Love it or hate it, foam rolling is probably the best weapon you’ve got in your exercise arsenal. Self-massage with a foam roller (or even a tennis ball!) can increase range of motion while expediting nutrient-rich blood to your tired body, keeping soreness and stiffness at bay.
Unlike static stretching of tight muscles, which can impair athletic performance, foam rolling can provide relief without sacrificing your PR. In fact, foam rolling may even improve performance, according to one recent study!
“Foam rolling and roller massage have been shown in our research to accelerate recovery from exercise-induced muscle soreness and the accompanying symptoms of delayed-onset muscle soreness [DOMS],” says Dr. Kevin Behm of Memorial University of Newfoundland. “We showed that rolling every day after the damaging and painful exercise allowed the subjects to decrease the muscle soreness and recover their vertical jump height, muscle activation, and passive and dynamic ROM [range of motion] in comparison to no rolling during the DOMS.”
Behm’s research also demonstrated that self-massage can have an immediate effect on muscle tender spots. In this study, subjects had tender spots identified on one of their calves, which they rolled briefly. The results revealed that rolling or massaging that calf improved pain tolerance instantaneously. What was really interesting is that rolling the unaffected calf reduced pain in the affected calf!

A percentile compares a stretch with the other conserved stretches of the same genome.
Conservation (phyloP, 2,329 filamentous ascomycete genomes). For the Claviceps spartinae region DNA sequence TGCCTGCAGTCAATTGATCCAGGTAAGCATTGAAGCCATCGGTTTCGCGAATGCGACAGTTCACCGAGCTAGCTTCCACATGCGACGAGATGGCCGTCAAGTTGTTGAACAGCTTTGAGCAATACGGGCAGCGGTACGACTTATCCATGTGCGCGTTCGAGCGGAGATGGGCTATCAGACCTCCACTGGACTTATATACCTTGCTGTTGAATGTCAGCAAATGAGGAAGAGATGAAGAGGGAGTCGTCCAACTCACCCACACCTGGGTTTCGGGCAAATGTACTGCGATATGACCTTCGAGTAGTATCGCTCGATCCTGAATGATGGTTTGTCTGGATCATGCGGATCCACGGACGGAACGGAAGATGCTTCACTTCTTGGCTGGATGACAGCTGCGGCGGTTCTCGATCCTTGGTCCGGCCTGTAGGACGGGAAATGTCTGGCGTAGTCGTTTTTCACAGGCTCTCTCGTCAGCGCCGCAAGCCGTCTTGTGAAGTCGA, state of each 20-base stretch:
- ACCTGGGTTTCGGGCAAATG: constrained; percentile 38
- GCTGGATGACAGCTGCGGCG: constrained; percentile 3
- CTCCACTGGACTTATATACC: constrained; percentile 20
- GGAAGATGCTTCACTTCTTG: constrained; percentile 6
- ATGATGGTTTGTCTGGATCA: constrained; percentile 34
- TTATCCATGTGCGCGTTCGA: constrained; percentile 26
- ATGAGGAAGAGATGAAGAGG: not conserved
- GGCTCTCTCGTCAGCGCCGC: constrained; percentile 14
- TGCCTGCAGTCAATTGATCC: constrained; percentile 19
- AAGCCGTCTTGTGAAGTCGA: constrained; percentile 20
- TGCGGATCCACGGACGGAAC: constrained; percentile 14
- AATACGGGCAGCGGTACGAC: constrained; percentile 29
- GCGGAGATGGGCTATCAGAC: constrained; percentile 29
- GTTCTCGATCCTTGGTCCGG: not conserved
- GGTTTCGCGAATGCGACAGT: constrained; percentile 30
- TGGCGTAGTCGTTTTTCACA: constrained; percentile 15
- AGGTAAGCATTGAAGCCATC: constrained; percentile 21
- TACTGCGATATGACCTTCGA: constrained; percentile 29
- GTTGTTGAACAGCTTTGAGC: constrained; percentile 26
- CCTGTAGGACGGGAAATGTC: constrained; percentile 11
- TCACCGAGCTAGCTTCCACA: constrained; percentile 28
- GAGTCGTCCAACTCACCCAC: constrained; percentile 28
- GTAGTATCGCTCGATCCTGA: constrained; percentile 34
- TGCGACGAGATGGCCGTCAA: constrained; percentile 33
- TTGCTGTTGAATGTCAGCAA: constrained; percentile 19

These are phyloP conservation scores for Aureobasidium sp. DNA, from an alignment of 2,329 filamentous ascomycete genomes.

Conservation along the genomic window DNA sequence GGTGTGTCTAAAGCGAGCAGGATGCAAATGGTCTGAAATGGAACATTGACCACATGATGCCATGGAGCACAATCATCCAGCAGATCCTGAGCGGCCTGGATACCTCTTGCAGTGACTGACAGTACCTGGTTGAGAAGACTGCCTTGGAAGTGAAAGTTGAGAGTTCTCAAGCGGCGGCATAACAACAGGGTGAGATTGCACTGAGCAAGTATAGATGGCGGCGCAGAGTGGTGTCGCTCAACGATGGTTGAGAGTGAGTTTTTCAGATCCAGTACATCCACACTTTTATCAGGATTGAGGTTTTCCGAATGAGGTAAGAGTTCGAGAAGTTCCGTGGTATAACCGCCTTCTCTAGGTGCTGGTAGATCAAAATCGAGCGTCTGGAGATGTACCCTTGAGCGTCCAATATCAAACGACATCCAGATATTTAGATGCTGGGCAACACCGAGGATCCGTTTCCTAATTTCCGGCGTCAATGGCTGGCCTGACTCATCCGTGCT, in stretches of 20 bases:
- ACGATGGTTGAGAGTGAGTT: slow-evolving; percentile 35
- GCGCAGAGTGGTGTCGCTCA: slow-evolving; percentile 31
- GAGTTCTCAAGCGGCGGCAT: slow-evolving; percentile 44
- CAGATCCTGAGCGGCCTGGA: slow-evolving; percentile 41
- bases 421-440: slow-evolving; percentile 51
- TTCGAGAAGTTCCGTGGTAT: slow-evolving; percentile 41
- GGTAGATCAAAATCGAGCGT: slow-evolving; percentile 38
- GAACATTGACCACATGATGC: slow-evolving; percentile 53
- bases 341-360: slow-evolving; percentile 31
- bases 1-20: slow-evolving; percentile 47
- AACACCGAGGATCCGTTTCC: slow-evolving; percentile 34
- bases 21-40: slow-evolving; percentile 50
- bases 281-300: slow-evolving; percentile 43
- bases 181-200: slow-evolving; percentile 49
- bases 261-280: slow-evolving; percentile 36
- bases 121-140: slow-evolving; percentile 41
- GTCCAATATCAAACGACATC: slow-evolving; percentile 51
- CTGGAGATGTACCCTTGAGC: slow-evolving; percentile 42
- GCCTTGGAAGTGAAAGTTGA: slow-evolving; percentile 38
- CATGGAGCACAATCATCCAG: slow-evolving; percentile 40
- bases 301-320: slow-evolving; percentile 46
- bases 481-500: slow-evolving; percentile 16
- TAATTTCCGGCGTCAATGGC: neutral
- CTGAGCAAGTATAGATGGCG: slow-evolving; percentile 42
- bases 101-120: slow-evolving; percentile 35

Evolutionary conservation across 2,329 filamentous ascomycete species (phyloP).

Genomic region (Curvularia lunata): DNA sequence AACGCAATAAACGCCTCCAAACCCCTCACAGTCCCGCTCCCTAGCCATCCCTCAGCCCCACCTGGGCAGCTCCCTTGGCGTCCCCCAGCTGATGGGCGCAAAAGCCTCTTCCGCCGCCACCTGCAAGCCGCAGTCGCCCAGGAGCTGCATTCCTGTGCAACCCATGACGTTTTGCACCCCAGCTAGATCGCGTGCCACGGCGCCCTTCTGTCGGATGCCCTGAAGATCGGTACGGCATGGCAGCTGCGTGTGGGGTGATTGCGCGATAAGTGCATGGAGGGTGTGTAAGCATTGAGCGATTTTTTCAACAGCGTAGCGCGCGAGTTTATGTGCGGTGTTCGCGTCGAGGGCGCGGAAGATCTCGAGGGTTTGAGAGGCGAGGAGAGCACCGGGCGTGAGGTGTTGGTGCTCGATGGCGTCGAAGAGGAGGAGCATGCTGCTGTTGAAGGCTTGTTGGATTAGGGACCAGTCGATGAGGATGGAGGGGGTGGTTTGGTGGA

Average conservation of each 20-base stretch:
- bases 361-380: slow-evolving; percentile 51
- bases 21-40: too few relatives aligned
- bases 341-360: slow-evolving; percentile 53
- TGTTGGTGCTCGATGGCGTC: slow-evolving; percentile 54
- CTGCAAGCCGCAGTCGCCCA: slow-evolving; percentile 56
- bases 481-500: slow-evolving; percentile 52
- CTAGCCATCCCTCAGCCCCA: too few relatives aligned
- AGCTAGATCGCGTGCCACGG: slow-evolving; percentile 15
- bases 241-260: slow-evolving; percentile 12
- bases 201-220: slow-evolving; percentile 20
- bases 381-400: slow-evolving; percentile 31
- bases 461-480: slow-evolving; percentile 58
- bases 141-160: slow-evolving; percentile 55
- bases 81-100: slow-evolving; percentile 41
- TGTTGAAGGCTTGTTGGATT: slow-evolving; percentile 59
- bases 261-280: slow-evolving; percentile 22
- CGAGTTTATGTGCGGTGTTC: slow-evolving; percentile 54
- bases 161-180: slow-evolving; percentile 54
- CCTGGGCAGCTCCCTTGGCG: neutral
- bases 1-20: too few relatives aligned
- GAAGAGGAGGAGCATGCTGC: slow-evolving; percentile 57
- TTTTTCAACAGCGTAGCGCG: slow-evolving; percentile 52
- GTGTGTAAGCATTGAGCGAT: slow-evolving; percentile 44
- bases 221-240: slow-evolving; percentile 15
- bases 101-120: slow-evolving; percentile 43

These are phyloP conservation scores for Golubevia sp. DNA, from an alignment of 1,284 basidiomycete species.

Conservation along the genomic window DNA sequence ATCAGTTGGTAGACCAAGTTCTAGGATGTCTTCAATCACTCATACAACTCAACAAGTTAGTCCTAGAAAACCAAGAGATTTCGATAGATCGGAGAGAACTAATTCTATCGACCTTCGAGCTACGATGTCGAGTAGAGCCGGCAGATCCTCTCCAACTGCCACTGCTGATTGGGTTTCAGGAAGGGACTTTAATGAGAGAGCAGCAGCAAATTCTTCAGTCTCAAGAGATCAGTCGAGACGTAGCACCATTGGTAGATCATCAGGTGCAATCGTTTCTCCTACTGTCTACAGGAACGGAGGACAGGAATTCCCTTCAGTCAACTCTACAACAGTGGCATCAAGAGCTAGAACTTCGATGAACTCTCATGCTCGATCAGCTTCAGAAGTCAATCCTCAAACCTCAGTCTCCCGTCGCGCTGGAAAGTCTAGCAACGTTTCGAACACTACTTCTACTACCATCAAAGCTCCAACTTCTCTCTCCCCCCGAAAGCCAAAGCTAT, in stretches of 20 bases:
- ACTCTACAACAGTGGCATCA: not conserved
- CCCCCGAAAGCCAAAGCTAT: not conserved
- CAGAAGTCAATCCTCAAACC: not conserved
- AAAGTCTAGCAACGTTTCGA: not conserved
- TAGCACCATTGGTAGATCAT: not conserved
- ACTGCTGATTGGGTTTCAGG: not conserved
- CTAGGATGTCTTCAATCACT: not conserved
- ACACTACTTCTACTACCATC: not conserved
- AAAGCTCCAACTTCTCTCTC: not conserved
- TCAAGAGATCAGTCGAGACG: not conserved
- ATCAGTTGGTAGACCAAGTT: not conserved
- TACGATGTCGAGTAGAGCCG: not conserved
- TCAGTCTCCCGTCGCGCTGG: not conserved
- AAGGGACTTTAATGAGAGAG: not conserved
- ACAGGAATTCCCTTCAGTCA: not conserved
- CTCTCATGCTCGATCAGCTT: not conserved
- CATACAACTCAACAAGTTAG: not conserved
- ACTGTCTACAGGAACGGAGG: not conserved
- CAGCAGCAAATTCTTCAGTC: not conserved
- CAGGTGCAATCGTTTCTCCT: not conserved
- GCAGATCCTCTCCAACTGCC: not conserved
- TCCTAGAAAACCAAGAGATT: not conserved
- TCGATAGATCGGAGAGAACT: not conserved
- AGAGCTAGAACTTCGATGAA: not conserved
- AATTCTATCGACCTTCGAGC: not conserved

Though many athletes know foam rolling is the right thing to do, most athletes don’t know how to do it right: How often should one roll? Does it matter how long a muscle gets rolled out? Is it supposed to hurt this freakin’ much?
We asked Behm, who said most of us overthink the process. It doesn’t have to be so complicated!
Keys to Foam Rolling Like a Boss
Want to know how to target specific muscles with self-massage? Check out this post from No Meat Athlete, which has lots of pictures to walk you through the process.
Are you friends or frenemies with your foam roller? —Susan